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Between the two World Wars, Philadelphia was, in many ways, brilliantly ahead of its time--Leopold Stokowski inspired the Philadelphia Orchestra to produce the world-famous Philadelphia sound, Dr. Albert C. Barnes shocked critics with his extraordinary collection of modern European art, and the PSFS building soared above Market Street to become one of the first and greatest modern skyscrapers. The Philadelphia artist Earl Horter (1880-1940) was at the center of this excitement. Mad for Modernism: Earl Horter and His Collection will reconstruct and tell the story of his important collection of European and American modern art, African sculpture, and Native American artifacts, as well as present Horter himself as an artist. Largely assemble during the 1920s and dispersed before Horter's death in 1940, his collection reveals the dynamic and creative energies at work among a circle of contemporary artists and their friends in Philadelphia during the 1920s and '30s. It will include some 50 paintings, sculptures, drawings and prints by the seminal European figures in early modern art such as Picasso, Braque, Duchamp and Brancusi, as well as Horter's American colleagues such as Charles Sheeler and Arthur B. Carles. A group of 20 African sculptures and Native American artifacts represent other important components of Horter's collection.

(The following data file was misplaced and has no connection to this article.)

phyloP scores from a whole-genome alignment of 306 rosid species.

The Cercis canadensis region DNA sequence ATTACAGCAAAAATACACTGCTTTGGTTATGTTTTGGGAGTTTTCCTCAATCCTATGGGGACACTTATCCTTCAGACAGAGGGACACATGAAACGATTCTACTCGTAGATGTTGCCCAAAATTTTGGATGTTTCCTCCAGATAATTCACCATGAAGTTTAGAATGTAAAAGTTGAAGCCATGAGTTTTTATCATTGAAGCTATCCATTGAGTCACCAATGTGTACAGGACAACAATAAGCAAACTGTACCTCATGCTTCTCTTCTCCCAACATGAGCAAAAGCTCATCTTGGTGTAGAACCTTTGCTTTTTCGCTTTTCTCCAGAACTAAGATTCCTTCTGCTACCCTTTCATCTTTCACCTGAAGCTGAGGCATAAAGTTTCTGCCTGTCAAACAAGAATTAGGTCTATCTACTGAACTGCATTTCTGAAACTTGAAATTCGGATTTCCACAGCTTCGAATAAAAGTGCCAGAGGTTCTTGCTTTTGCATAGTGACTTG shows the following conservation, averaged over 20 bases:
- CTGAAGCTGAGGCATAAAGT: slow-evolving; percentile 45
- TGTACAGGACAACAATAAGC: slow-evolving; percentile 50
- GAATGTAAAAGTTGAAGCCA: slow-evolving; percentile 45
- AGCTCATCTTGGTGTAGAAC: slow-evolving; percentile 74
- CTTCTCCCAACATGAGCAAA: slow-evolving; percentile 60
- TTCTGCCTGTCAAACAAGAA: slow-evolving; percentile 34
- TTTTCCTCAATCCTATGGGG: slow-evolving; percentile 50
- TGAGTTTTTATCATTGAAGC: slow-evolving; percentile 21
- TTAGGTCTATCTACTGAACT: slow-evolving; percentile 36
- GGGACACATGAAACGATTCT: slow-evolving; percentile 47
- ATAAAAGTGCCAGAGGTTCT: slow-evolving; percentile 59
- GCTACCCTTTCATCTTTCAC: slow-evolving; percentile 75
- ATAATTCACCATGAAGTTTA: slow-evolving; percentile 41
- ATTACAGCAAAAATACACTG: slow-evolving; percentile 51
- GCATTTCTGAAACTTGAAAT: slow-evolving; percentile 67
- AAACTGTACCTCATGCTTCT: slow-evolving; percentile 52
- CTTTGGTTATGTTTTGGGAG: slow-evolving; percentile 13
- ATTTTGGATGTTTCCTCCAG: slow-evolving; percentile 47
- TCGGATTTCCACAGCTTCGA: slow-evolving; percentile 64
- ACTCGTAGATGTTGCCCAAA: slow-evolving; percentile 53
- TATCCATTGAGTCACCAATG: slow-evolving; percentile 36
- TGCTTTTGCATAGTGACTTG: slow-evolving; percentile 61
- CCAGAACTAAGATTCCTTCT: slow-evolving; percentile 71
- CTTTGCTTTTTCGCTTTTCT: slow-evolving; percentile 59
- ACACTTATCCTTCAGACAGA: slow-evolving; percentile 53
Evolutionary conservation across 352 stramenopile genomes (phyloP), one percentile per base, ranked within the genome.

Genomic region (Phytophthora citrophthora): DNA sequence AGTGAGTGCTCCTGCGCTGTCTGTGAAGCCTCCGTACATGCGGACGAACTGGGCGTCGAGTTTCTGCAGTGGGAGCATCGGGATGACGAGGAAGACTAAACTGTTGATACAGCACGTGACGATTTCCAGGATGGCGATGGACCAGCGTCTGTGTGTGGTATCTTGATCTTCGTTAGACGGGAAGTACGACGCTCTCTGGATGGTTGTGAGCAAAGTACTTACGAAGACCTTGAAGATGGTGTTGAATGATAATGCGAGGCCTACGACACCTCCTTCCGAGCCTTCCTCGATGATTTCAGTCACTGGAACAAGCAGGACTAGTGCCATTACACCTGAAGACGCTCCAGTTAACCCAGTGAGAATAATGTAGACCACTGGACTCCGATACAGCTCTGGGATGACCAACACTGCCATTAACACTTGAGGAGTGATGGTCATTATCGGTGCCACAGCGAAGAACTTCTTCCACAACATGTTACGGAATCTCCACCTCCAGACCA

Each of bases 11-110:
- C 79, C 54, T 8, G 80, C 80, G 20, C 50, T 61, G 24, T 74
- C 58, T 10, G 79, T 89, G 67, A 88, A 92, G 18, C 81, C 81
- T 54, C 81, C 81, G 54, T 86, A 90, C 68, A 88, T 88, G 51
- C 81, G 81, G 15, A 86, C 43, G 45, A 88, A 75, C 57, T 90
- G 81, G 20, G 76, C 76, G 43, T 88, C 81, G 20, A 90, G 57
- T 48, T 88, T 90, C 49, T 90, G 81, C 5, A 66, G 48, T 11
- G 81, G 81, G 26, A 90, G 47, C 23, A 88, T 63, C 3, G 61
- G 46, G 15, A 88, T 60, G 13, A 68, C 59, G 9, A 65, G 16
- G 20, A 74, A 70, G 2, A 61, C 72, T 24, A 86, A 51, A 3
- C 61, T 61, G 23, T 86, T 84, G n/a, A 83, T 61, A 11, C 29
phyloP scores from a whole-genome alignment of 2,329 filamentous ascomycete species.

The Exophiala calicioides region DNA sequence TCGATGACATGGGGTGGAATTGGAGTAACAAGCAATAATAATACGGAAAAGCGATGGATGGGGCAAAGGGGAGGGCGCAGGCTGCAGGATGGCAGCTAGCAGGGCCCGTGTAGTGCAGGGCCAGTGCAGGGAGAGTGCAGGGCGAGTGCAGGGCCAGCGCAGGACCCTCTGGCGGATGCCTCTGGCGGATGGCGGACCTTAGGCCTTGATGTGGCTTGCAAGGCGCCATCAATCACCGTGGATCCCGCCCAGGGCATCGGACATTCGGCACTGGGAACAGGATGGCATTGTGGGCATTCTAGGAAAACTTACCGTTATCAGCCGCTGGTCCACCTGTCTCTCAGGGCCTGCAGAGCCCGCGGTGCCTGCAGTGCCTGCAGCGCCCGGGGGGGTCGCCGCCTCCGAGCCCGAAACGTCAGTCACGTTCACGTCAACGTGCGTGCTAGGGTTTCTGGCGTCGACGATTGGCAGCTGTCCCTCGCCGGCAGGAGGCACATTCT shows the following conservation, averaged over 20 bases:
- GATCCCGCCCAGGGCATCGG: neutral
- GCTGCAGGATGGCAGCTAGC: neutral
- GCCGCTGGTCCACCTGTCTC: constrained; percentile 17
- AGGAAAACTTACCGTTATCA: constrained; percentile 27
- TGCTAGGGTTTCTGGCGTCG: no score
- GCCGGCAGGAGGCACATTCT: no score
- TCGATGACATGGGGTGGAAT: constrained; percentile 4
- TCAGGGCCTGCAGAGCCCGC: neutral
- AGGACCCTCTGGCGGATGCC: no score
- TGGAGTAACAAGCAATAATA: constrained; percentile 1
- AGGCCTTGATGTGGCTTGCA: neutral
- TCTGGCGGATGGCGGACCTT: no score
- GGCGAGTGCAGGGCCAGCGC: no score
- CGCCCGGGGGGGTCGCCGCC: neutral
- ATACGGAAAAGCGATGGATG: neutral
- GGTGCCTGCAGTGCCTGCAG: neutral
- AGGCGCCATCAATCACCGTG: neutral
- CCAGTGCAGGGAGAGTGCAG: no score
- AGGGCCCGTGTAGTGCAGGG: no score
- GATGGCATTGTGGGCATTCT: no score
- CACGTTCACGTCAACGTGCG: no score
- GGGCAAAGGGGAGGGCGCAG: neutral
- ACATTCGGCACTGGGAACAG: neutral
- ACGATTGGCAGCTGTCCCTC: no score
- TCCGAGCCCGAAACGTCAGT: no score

Scholars of modern art often encounter Horter's name, for it appears in the individual histories of many famous works of art, from Picasso's Portrait of Daniel Henry Kahnweiler (1910) now in the Art Institute of Chicago, to Duchamp's Nude Descending a Staircase, No. 1 (1911) in the Philadelphia Museum of Art, to Charles Sheeler's Church Street El (1920) in the Cleveland Museum of Art. However, nearly all knowledge of the distinction and character of Horter's collection as a whole has been lost; as early as 1931, the collection began to be dispersed as a result of the artist's financial reverses during the Depression. Reassembling these works for the very first time, Mad for Modernism will close a long-recognized gap in the history of collecting modern art in the United States.